2. aisle

    Good day Atty. Fred,

    How do I file presumptive death certificate for my husband? He got missing while on board a ship since February 14, 2015.

    Thank you and God bless!

  3. Jane


    My partner is now filing a case of presumptive death with her wife. If it will be granted does that mean their marriage is annuled? If not, how can he annul his marriage after the approval of court with the case of presumptive death? We just want to make sure that our marriage if ever will not be void if the previous wife will surprisingly show up.

  4. Cristina

    I need professional advice po and alam ko na matutulungan nyo po ako, may property po naiwan ang mother ko who died nuon pong 1993 at sa Land Title po nakalagay ay owned by (mothers name) married to (my father). Pinakasalan po ng dad ko ang mother ko sa tiwalang wala po itong asawa at anak. Nuon pa po alam ko n walang bisa ang kasal ng ama at ina ko, sa ngayon po eh pinapalayas kami ng ama ko sa lupain na mismong ang nanay ko ang nagpundar at binenta po ito ng lolo at lola ko (magulang ng nanay ko ) sa nanay ko at bilang unang anak din po at taga pag mana. Ang tatay ko po ay sugarol, ngayon po dahil naubos na po pera nya sa mula sa retirement at unti na lang po ang pensyon nya dahil may utang pa sya gusto nya po angkinin ang lupain ng nanay ko at kmi daw po ay walang karapatan samantalang hindi naman po nilapag aari ng nanay ko ang lupain kundi sa nanay ko lang. May mga pagkakataon pa po na nanunutok sya ng baril para mapalayas kami. at may insidenteng gumawa pa ito ng SPA nay may pirma kami pero di namin pirma at binibigyan daw po namin sya ng karapatan ibenta yung lupain ng nanay ko.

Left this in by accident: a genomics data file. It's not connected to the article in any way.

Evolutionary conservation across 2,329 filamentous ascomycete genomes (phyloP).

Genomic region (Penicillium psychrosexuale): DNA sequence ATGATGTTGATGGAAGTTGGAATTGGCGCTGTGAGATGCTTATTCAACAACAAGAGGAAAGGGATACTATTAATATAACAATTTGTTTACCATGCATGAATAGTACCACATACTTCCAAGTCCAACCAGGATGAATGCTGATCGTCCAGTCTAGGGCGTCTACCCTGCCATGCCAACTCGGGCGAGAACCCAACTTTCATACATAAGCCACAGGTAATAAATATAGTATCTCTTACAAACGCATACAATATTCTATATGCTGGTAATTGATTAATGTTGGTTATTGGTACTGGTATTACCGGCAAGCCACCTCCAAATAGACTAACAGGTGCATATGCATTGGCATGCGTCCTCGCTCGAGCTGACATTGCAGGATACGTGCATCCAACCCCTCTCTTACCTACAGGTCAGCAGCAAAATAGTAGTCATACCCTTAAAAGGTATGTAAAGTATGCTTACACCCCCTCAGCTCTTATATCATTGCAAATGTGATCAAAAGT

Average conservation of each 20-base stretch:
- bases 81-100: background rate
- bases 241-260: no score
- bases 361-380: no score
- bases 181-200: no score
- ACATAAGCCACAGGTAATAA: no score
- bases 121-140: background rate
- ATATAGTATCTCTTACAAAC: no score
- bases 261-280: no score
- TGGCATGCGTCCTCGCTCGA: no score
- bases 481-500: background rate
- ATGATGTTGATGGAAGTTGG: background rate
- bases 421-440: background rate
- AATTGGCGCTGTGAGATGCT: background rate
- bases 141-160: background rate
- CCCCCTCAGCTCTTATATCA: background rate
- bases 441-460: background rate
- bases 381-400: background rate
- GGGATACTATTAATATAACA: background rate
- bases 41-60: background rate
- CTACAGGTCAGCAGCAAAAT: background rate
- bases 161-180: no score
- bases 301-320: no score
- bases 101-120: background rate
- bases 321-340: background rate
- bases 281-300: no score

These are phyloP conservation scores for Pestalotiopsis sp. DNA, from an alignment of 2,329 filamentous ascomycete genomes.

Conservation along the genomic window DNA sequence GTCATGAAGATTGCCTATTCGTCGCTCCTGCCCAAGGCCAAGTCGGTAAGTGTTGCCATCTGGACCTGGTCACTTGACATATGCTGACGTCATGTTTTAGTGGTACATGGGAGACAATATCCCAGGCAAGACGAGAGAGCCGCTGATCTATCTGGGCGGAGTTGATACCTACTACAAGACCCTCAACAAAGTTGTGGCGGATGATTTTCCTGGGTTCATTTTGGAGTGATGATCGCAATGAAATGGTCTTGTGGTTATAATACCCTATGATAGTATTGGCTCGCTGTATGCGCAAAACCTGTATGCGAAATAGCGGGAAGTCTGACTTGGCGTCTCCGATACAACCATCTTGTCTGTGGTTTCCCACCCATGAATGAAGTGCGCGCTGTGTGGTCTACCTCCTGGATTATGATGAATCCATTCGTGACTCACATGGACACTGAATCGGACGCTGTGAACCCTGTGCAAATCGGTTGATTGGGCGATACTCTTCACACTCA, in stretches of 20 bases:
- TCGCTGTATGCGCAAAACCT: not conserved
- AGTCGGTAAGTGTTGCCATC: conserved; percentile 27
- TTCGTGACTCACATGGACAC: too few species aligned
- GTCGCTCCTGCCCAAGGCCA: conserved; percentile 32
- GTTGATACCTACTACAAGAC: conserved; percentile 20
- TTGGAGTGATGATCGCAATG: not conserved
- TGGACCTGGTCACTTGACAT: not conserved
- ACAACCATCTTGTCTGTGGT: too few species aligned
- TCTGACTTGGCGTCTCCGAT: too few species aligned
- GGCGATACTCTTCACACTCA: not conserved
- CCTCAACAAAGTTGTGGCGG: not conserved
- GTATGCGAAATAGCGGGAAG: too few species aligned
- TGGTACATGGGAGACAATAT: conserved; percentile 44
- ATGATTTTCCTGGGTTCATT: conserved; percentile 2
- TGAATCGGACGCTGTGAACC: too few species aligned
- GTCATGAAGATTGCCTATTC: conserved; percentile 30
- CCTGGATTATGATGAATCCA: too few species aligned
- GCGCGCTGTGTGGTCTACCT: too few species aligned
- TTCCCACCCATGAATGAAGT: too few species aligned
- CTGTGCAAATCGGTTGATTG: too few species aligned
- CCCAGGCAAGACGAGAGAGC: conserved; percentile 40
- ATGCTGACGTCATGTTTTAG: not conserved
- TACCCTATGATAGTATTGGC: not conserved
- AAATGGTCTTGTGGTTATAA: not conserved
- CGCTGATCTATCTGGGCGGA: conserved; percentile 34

Ano po ba ang tamang proseso kung saan para di nya mabenta nag tatay ko ang lupain ng nanay ko? at paano ko po ba maisasalin ang titulo at lupain ng aking ina bilang legal na anak ng aking pangalan at mawalan na po tuluyan ng karapatan ang aking ama sa lupain na ito kung saan gusto nya itira ang una nyang pamilya sa lupain na hindi sya ang nagpundar? kawawa naman po ako bilang anak na ito na lang ang alala ala ng aking ina.